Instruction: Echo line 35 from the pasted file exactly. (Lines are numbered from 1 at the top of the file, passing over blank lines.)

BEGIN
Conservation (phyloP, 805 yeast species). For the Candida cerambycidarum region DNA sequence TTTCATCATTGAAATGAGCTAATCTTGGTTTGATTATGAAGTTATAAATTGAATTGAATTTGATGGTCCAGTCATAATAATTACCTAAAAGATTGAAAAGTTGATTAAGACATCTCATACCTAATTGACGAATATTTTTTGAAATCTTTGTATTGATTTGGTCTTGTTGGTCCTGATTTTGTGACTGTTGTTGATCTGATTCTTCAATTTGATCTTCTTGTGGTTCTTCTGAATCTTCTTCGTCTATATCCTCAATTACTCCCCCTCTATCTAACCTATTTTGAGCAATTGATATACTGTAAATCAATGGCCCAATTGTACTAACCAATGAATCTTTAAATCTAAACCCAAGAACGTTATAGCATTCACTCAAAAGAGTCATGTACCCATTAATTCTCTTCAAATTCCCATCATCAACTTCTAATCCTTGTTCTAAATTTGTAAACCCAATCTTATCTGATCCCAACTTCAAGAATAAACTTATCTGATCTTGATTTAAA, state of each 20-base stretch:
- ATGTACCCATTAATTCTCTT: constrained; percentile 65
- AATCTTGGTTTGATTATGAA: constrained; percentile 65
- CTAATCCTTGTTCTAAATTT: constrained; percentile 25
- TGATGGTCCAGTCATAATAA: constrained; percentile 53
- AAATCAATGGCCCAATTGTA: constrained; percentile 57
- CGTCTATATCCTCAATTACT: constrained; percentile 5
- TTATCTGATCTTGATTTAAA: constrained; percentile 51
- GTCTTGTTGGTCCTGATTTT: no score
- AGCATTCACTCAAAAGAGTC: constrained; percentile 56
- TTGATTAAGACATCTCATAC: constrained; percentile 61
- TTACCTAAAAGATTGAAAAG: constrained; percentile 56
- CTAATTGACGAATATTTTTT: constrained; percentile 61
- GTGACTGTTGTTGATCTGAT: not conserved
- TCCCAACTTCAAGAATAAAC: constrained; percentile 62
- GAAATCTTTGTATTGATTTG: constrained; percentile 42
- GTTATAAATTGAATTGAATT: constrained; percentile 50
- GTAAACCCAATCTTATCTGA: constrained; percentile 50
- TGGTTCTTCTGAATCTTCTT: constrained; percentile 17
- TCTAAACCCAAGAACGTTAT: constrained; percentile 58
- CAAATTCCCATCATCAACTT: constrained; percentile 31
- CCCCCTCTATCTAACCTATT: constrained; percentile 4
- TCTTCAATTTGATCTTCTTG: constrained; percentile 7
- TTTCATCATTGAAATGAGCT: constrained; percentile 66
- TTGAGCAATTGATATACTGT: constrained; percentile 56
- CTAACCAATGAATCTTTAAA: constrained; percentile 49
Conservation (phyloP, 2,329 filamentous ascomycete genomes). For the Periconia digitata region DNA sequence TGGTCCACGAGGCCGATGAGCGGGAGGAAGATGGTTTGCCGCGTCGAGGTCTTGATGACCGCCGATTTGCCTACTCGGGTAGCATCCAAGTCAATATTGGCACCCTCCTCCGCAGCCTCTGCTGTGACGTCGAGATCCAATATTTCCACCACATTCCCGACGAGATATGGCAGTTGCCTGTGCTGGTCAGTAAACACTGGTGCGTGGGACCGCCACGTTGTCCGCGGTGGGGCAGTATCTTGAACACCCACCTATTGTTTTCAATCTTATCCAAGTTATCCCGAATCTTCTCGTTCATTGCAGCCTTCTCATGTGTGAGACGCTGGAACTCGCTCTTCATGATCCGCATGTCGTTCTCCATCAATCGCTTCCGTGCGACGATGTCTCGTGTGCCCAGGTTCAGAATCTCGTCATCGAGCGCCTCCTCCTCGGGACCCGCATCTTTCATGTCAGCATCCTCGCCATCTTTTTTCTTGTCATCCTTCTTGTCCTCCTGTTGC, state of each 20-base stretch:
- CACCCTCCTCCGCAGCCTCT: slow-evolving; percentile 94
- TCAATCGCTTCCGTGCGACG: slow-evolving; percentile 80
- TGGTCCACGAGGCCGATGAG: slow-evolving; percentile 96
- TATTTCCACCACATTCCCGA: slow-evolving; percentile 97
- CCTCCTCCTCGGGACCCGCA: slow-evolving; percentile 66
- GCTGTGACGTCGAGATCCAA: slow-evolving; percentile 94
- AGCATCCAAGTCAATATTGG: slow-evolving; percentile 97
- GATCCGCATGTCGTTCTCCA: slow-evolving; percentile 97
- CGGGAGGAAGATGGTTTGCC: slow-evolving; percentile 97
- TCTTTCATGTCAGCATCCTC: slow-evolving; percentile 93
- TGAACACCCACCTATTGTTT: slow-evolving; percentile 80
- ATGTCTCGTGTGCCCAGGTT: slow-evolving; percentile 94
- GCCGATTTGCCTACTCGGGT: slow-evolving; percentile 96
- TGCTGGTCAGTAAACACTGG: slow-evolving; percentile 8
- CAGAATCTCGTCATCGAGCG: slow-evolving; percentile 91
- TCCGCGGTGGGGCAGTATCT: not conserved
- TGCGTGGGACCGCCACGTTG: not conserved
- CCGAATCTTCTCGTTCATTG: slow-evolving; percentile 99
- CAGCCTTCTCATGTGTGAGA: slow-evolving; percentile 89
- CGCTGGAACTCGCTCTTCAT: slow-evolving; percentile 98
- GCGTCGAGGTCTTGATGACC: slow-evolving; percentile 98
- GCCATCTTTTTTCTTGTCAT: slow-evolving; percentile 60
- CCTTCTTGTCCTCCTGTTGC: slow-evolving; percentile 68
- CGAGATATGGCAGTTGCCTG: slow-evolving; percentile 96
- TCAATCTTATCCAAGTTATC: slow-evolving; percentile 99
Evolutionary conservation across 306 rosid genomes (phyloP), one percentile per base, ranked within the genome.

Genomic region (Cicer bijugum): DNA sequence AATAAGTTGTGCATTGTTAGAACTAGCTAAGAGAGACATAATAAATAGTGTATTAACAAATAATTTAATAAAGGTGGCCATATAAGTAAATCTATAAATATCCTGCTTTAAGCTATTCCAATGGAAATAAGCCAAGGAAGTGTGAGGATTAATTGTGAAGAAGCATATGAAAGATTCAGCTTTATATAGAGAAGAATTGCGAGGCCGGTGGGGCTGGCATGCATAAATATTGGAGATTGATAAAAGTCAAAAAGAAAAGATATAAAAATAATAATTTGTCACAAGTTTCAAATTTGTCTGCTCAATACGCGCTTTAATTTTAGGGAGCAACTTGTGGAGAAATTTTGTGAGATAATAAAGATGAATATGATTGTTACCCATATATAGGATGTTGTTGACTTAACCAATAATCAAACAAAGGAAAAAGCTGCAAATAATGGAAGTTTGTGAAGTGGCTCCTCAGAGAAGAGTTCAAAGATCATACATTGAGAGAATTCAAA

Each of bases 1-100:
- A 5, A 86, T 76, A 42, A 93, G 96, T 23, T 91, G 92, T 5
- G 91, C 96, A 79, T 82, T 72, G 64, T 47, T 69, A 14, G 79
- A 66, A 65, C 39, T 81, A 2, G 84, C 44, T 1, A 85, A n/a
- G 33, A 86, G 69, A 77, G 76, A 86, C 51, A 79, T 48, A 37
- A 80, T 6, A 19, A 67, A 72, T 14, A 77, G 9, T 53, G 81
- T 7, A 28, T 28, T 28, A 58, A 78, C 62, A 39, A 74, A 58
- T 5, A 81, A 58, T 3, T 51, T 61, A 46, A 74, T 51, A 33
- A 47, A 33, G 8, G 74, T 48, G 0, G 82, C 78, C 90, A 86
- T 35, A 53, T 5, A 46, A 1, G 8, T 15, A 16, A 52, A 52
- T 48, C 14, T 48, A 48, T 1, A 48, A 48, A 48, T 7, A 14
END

- GATCCGCATGTCGTTCTCCA: slow-evolving; percentile 97